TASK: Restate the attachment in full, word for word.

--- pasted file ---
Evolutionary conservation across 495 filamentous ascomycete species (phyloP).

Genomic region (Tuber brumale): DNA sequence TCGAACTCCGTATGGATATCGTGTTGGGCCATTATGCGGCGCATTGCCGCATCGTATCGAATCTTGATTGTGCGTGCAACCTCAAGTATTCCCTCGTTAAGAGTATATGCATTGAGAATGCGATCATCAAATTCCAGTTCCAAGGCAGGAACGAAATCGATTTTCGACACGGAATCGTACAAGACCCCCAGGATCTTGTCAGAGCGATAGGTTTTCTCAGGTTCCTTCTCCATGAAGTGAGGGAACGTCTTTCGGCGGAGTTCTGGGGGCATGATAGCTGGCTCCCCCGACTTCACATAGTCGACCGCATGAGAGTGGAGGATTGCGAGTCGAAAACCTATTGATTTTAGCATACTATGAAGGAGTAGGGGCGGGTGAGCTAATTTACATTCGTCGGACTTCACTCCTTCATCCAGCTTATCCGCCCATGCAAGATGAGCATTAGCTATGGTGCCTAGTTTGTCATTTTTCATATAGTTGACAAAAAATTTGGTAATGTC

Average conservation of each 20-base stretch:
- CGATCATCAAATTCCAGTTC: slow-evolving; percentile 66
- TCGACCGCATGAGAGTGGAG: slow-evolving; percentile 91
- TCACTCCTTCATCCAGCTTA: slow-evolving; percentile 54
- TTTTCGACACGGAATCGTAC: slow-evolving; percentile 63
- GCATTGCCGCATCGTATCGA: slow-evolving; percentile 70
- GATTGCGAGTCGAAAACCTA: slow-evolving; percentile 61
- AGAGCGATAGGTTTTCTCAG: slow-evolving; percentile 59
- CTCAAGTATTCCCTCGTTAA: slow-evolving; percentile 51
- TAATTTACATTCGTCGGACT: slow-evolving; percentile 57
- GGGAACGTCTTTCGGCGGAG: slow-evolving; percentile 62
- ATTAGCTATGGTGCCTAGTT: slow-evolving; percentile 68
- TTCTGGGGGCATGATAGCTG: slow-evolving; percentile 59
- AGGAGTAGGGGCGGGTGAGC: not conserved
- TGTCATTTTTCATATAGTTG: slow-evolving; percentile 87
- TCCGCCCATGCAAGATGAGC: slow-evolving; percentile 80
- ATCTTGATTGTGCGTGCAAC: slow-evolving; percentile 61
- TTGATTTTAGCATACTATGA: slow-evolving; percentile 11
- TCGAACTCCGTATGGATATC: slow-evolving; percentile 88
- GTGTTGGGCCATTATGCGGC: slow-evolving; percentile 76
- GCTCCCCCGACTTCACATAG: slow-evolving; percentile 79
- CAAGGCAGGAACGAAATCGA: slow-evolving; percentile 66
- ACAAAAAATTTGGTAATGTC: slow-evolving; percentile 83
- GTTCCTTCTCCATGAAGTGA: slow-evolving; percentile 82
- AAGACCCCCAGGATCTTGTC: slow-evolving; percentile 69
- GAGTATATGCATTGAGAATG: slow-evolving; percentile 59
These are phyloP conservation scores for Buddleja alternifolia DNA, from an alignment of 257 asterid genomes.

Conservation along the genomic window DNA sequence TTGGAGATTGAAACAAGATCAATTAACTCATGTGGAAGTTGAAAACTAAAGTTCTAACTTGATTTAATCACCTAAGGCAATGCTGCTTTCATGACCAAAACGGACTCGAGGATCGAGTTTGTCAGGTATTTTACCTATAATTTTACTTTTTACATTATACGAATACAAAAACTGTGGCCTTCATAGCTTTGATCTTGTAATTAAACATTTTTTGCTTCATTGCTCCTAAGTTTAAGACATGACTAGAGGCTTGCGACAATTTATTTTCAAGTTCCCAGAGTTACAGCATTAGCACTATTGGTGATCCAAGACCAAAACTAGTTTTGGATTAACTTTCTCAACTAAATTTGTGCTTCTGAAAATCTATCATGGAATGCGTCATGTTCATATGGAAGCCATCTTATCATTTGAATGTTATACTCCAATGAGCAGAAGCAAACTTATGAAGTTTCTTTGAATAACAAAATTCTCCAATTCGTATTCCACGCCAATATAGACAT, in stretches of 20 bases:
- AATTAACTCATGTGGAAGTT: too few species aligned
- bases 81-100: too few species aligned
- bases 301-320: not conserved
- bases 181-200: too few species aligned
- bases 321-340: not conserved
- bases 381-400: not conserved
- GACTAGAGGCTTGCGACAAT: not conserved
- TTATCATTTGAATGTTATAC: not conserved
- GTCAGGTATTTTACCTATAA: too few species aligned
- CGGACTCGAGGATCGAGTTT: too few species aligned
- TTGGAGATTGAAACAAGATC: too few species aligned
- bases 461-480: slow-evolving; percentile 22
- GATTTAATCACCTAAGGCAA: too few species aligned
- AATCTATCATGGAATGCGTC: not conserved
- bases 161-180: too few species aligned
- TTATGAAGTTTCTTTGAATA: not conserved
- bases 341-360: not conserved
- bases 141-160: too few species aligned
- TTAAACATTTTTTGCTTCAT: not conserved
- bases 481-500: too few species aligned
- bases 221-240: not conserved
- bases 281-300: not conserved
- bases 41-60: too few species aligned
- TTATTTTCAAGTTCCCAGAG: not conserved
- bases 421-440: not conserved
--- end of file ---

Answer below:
Evolutionary conservation across 495 filamentous ascomycete species (phyloP).

Genomic region (Tuber brumale): DNA sequence TCGAACTCCGTATGGATATCGTGTTGGGCCATTATGCGGCGCATTGCCGCATCGTATCGAATCTTGATTGTGCGTGCAACCTCAAGTATTCCCTCGTTAAGAGTATATGCATTGAGAATGCGATCATCAAATTCCAGTTCCAAGGCAGGAACGAAATCGATTTTCGACACGGAATCGTACAAGACCCCCAGGATCTTGTCAGAGCGATAGGTTTTCTCAGGTTCCTTCTCCATGAAGTGAGGGAACGTCTTTCGGCGGAGTTCTGGGGGCATGATAGCTGGCTCCCCCGACTTCACATAGTCGACCGCATGAGAGTGGAGGATTGCGAGTCGAAAACCTATTGATTTTAGCATACTATGAAGGAGTAGGGGCGGGTGAGCTAATTTACATTCGTCGGACTTCACTCCTTCATCCAGCTTATCCGCCCATGCAAGATGAGCATTAGCTATGGTGCCTAGTTTGTCATTTTTCATATAGTTGACAAAAAATTTGGTAATGTC

Average conservation of each 20-base stretch:
- CGATCATCAAATTCCAGTTC: slow-evolving; percentile 66
- TCGACCGCATGAGAGTGGAG: slow-evolving; percentile 91
- TCACTCCTTCATCCAGCTTA: slow-evolving; percentile 54
- TTTTCGACACGGAATCGTAC: slow-evolving; percentile 63
- GCATTGCCGCATCGTATCGA: slow-evolving; percentile 70
- GATTGCGAGTCGAAAACCTA: slow-evolving; percentile 61
- AGAGCGATAGGTTTTCTCAG: slow-evolving; percentile 59
- CTCAAGTATTCCCTCGTTAA: slow-evolving; percentile 51
- TAATTTACATTCGTCGGACT: slow-evolving; percentile 57
- GGGAACGTCTTTCGGCGGAG: slow-evolving; percentile 62
- ATTAGCTATGGTGCCTAGTT: slow-evolving; percentile 68
- TTCTGGGGGCATGATAGCTG: slow-evolving; percentile 59
- AGGAGTAGGGGCGGGTGAGC: not conserved
- TGTCATTTTTCATATAGTTG: slow-evolving; percentile 87
- TCCGCCCATGCAAGATGAGC: slow-evolving; percentile 80
- ATCTTGATTGTGCGTGCAAC: slow-evolving; percentile 61
- TTGATTTTAGCATACTATGA: slow-evolving; percentile 11
- TCGAACTCCGTATGGATATC: slow-evolving; percentile 88
- GTGTTGGGCCATTATGCGGC: slow-evolving; percentile 76
- GCTCCCCCGACTTCACATAG: slow-evolving; percentile 79
- CAAGGCAGGAACGAAATCGA: slow-evolving; percentile 66
- ACAAAAAATTTGGTAATGTC: slow-evolving; percentile 83
- GTTCCTTCTCCATGAAGTGA: slow-evolving; percentile 82
- AAGACCCCCAGGATCTTGTC: slow-evolving; percentile 69
- GAGTATATGCATTGAGAATG: slow-evolving; percentile 59
These are phyloP conservation scores for Buddleja alternifolia DNA, from an alignment of 257 asterid genomes.

Conservation along the genomic window DNA sequence TTGGAGATTGAAACAAGATCAATTAACTCATGTGGAAGTTGAAAACTAAAGTTCTAACTTGATTTAATCACCTAAGGCAATGCTGCTTTCATGACCAAAACGGACTCGAGGATCGAGTTTGTCAGGTATTTTACCTATAATTTTACTTTTTACATTATACGAATACAAAAACTGTGGCCTTCATAGCTTTGATCTTGTAATTAAACATTTTTTGCTTCATTGCTCCTAAGTTTAAGACATGACTAGAGGCTTGCGACAATTTATTTTCAAGTTCCCAGAGTTACAGCATTAGCACTATTGGTGATCCAAGACCAAAACTAGTTTTGGATTAACTTTCTCAACTAAATTTGTGCTTCTGAAAATCTATCATGGAATGCGTCATGTTCATATGGAAGCCATCTTATCATTTGAATGTTATACTCCAATGAGCAGAAGCAAACTTATGAAGTTTCTTTGAATAACAAAATTCTCCAATTCGTATTCCACGCCAATATAGACAT, in stretches of 20 bases:
- AATTAACTCATGTGGAAGTT: too few species aligned
- bases 81-100: too few species aligned
- bases 301-320: not conserved
- bases 181-200: too few species aligned
- bases 321-340: not conserved
- bases 381-400: not conserved
- GACTAGAGGCTTGCGACAAT: not conserved
- TTATCATTTGAATGTTATAC: not conserved
- GTCAGGTATTTTACCTATAA: too few species aligned
- CGGACTCGAGGATCGAGTTT: too few species aligned
- TTGGAGATTGAAACAAGATC: too few species aligned
- bases 461-480: slow-evolving; percentile 22
- GATTTAATCACCTAAGGCAA: too few species aligned
- AATCTATCATGGAATGCGTC: not conserved
- bases 161-180: too few species aligned
- TTATGAAGTTTCTTTGAATA: not conserved
- bases 341-360: not conserved
- bases 141-160: too few species aligned
- TTAAACATTTTTTGCTTCAT: not conserved
- bases 481-500: too few species aligned
- bases 221-240: not conserved
- bases 281-300: not conserved
- bases 41-60: too few species aligned
- TTATTTTCAAGTTCCCAGAG: not conserved
- bases 421-440: not conserved